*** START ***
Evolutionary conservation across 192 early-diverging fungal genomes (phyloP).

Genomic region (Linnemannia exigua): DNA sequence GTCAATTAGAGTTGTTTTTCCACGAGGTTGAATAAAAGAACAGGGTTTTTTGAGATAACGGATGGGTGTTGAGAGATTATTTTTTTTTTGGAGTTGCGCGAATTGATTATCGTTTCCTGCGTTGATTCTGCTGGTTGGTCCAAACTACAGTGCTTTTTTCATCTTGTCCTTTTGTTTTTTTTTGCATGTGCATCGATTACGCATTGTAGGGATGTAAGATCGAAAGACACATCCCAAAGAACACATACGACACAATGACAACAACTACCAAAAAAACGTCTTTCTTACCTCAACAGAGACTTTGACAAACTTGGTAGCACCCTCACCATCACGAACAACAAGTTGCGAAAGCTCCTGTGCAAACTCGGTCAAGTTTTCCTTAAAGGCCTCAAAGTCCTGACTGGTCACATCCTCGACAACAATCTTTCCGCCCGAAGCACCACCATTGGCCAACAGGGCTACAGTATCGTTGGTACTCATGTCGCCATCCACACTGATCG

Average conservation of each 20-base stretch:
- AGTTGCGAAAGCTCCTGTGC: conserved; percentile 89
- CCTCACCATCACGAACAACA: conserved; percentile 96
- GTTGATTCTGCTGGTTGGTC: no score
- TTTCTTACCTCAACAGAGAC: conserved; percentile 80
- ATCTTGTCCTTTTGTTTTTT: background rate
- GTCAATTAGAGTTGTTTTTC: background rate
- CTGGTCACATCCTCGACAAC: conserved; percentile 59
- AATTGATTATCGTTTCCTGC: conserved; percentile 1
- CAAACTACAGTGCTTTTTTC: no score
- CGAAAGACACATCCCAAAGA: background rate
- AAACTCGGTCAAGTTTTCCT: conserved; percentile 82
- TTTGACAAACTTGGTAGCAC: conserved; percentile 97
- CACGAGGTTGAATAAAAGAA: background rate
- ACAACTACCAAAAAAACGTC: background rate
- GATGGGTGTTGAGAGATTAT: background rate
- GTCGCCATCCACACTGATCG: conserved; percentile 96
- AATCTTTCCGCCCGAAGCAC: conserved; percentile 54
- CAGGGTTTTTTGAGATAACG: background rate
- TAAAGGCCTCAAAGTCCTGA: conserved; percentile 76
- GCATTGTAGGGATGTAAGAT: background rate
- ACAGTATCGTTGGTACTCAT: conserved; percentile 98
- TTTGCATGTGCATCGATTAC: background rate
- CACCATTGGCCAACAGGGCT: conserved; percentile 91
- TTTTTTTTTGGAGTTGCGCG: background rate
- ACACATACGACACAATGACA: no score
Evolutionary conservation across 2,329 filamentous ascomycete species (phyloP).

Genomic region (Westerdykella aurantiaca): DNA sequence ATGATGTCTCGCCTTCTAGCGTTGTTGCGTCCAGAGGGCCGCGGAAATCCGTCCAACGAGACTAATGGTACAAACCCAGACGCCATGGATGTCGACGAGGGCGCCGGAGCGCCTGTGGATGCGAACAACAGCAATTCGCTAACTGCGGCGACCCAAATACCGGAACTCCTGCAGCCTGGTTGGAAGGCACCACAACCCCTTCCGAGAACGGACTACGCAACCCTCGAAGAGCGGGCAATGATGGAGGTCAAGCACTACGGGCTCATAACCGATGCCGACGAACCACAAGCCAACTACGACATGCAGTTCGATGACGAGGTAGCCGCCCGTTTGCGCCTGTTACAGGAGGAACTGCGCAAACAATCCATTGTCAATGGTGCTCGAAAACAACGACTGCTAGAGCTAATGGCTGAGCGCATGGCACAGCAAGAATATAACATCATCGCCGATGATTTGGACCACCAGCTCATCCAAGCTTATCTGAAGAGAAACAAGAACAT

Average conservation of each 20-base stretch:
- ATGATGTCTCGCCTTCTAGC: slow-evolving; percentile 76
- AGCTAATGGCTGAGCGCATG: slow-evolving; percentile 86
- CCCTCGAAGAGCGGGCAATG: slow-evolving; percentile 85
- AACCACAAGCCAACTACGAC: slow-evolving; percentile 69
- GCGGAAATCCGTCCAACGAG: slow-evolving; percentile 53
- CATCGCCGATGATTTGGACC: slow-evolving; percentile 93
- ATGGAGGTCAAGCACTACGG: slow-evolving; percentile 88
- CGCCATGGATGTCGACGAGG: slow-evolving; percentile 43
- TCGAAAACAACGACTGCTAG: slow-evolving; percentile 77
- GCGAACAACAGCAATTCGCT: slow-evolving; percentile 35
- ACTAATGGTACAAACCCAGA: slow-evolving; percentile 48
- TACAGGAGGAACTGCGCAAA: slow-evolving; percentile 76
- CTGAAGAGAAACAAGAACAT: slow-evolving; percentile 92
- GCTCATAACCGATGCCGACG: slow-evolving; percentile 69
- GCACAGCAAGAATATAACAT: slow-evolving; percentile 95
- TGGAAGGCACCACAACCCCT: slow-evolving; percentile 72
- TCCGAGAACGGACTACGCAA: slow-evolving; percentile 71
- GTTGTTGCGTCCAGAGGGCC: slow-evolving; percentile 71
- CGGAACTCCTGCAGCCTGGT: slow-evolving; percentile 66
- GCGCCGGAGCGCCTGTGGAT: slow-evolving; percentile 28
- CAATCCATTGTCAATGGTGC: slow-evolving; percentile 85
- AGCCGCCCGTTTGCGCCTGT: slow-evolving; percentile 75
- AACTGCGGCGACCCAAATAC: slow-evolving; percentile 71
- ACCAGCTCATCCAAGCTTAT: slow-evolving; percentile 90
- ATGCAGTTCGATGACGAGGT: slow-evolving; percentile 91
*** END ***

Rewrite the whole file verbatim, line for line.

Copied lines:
Evolutionary conservation across 192 early-diverging fungal genomes (phyloP).

Genomic region (Linnemannia exigua): DNA sequence GTCAATTAGAGTTGTTTTTCCACGAGGTTGAATAAAAGAACAGGGTTTTTTGAGATAACGGATGGGTGTTGAGAGATTATTTTTTTTTTGGAGTTGCGCGAATTGATTATCGTTTCCTGCGTTGATTCTGCTGGTTGGTCCAAACTACAGTGCTTTTTTCATCTTGTCCTTTTGTTTTTTTTTGCATGTGCATCGATTACGCATTGTAGGGATGTAAGATCGAAAGACACATCCCAAAGAACACATACGACACAATGACAACAACTACCAAAAAAACGTCTTTCTTACCTCAACAGAGACTTTGACAAACTTGGTAGCACCCTCACCATCACGAACAACAAGTTGCGAAAGCTCCTGTGCAAACTCGGTCAAGTTTTCCTTAAAGGCCTCAAAGTCCTGACTGGTCACATCCTCGACAACAATCTTTCCGCCCGAAGCACCACCATTGGCCAACAGGGCTACAGTATCGTTGGTACTCATGTCGCCATCCACACTGATCG

Average conservation of each 20-base stretch:
- AGTTGCGAAAGCTCCTGTGC: conserved; percentile 89
- CCTCACCATCACGAACAACA: conserved; percentile 96
- GTTGATTCTGCTGGTTGGTC: no score
- TTTCTTACCTCAACAGAGAC: conserved; percentile 80
- ATCTTGTCCTTTTGTTTTTT: background rate
- GTCAATTAGAGTTGTTTTTC: background rate
- CTGGTCACATCCTCGACAAC: conserved; percentile 59
- AATTGATTATCGTTTCCTGC: conserved; percentile 1
- CAAACTACAGTGCTTTTTTC: no score
- CGAAAGACACATCCCAAAGA: background rate
- AAACTCGGTCAAGTTTTCCT: conserved; percentile 82
- TTTGACAAACTTGGTAGCAC: conserved; percentile 97
- CACGAGGTTGAATAAAAGAA: background rate
- ACAACTACCAAAAAAACGTC: background rate
- GATGGGTGTTGAGAGATTAT: background rate
- GTCGCCATCCACACTGATCG: conserved; percentile 96
- AATCTTTCCGCCCGAAGCAC: conserved; percentile 54
- CAGGGTTTTTTGAGATAACG: background rate
- TAAAGGCCTCAAAGTCCTGA: conserved; percentile 76
- GCATTGTAGGGATGTAAGAT: background rate
- ACAGTATCGTTGGTACTCAT: conserved; percentile 98
- TTTGCATGTGCATCGATTAC: background rate
- CACCATTGGCCAACAGGGCT: conserved; percentile 91
- TTTTTTTTTGGAGTTGCGCG: background rate
- ACACATACGACACAATGACA: no score
Evolutionary conservation across 2,329 filamentous ascomycete species (phyloP).

Genomic region (Westerdykella aurantiaca): DNA sequence ATGATGTCTCGCCTTCTAGCGTTGTTGCGTCCAGAGGGCCGCGGAAATCCGTCCAACGAGACTAATGGTACAAACCCAGACGCCATGGATGTCGACGAGGGCGCCGGAGCGCCTGTGGATGCGAACAACAGCAATTCGCTAACTGCGGCGACCCAAATACCGGAACTCCTGCAGCCTGGTTGGAAGGCACCACAACCCCTTCCGAGAACGGACTACGCAACCCTCGAAGAGCGGGCAATGATGGAGGTCAAGCACTACGGGCTCATAACCGATGCCGACGAACCACAAGCCAACTACGACATGCAGTTCGATGACGAGGTAGCCGCCCGTTTGCGCCTGTTACAGGAGGAACTGCGCAAACAATCCATTGTCAATGGTGCTCGAAAACAACGACTGCTAGAGCTAATGGCTGAGCGCATGGCACAGCAAGAATATAACATCATCGCCGATGATTTGGACCACCAGCTCATCCAAGCTTATCTGAAGAGAAACAAGAACAT

Average conservation of each 20-base stretch:
- ATGATGTCTCGCCTTCTAGC: slow-evolving; percentile 76
- AGCTAATGGCTGAGCGCATG: slow-evolving; percentile 86
- CCCTCGAAGAGCGGGCAATG: slow-evolving; percentile 85
- AACCACAAGCCAACTACGAC: slow-evolving; percentile 69
- GCGGAAATCCGTCCAACGAG: slow-evolving; percentile 53
- CATCGCCGATGATTTGGACC: slow-evolving; percentile 93
- ATGGAGGTCAAGCACTACGG: slow-evolving; percentile 88
- CGCCATGGATGTCGACGAGG: slow-evolving; percentile 43
- TCGAAAACAACGACTGCTAG: slow-evolving; percentile 77
- GCGAACAACAGCAATTCGCT: slow-evolving; percentile 35
- ACTAATGGTACAAACCCAGA: slow-evolving; percentile 48
- TACAGGAGGAACTGCGCAAA: slow-evolving; percentile 76
- CTGAAGAGAAACAAGAACAT: slow-evolving; percentile 92
- GCTCATAACCGATGCCGACG: slow-evolving; percentile 69
- GCACAGCAAGAATATAACAT: slow-evolving; percentile 95
- TGGAAGGCACCACAACCCCT: slow-evolving; percentile 72
- TCCGAGAACGGACTACGCAA: slow-evolving; percentile 71
- GTTGTTGCGTCCAGAGGGCC: slow-evolving; percentile 71
- CGGAACTCCTGCAGCCTGGT: slow-evolving; percentile 66
- GCGCCGGAGCGCCTGTGGAT: slow-evolving; percentile 28
- CAATCCATTGTCAATGGTGC: slow-evolving; percentile 85
- AGCCGCCCGTTTGCGCCTGT: slow-evolving; percentile 75
- AACTGCGGCGACCCAAATAC: slow-evolving; percentile 71
- ACCAGCTCATCCAAGCTTAT: slow-evolving; percentile 90
- ATGCAGTTCGATGACGAGGT: slow-evolving; percentile 91